Posted Date: 31 Jul, 2011
A study shows that community school management committees across the country are not playing their roles and teachers are gripped by job insecurity. School supervisors and resource persons do not visit schools, according to a recent report commissioned by the Department of Education.
With the aim of making communities responsible, the government had started the process of handing over schools to communities a decade ago.There are 11,140 community-managed schools (CMS) in the country and they receive government grants as financial incentives — Rs 100,000 for a primary school, Rs 200,000 for a lower secondary and Rs 300,000 for a secondary school— to encourage community ownership.
The school handover programme has however hit a snag. Though the government had targeted handing over 5,000 schools to communities last year, it could hand over only about 1,000 schools. It is learnt that Ministry of Education officials are at a loss — whether or not to continue the project — as the paltry financial incentive was not “encouraging”.
The study, carried out in 45 CMS in 15 districts, underscored the need of capacity-building and grassroot-level awareness programmes before decentralising school management to communities.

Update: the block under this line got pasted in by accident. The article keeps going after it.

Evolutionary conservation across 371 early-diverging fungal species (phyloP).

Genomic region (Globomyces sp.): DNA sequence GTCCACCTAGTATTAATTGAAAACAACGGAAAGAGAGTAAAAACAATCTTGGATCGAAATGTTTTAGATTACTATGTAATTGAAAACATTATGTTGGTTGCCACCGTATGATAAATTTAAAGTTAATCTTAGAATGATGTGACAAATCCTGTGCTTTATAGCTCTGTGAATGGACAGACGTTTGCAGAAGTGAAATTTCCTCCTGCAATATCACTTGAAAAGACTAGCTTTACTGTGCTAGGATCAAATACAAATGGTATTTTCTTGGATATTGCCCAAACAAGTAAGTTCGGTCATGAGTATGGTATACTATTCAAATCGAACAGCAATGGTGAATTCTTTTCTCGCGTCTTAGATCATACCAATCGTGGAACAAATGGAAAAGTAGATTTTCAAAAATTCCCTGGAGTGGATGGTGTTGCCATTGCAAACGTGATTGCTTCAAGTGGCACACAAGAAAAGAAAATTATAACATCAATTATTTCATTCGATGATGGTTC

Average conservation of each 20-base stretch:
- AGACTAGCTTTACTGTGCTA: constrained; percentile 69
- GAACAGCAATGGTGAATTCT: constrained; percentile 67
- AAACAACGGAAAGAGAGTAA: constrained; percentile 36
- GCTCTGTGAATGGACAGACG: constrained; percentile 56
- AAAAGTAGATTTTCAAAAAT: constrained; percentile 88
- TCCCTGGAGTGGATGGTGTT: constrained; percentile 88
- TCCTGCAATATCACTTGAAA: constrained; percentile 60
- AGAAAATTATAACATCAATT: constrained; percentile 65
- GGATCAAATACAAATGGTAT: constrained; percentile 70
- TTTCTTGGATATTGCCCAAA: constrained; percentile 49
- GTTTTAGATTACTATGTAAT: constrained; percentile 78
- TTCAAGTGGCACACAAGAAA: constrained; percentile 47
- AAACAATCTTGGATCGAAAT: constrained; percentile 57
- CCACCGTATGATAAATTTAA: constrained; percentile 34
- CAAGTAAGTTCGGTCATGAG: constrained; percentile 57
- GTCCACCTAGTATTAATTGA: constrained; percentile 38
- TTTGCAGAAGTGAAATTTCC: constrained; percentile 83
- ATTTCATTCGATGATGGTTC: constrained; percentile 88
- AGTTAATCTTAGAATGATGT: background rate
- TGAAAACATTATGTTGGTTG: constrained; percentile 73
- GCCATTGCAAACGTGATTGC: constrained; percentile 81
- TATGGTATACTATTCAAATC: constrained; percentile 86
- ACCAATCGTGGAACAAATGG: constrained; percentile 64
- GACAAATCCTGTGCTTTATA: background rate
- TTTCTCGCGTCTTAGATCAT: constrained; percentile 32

“Though School Management Committees can assist in building physical infrastructure, district education offices should be responsible for bringing changes in classroom activities and quality of education,” said Prof Bharat Bilas Pant, coordinator of the study team. “Some CMS have done well, but they failed to share their success with other schools.”
Teachers in community-managed schools have been gripped by job insecurity.
They fear that change in the managing committee might curtail their responsibilities, according to the report.
Job description for the SMC and teachers should be clearly mentioned, and district education offices should assist in the betterment of schools, said the report.
In the budget declaration, the government has vowed to hand over 2,500 public schools to communities. There are more than 33,000 public schools in the country
(Source: The Himalayantimes)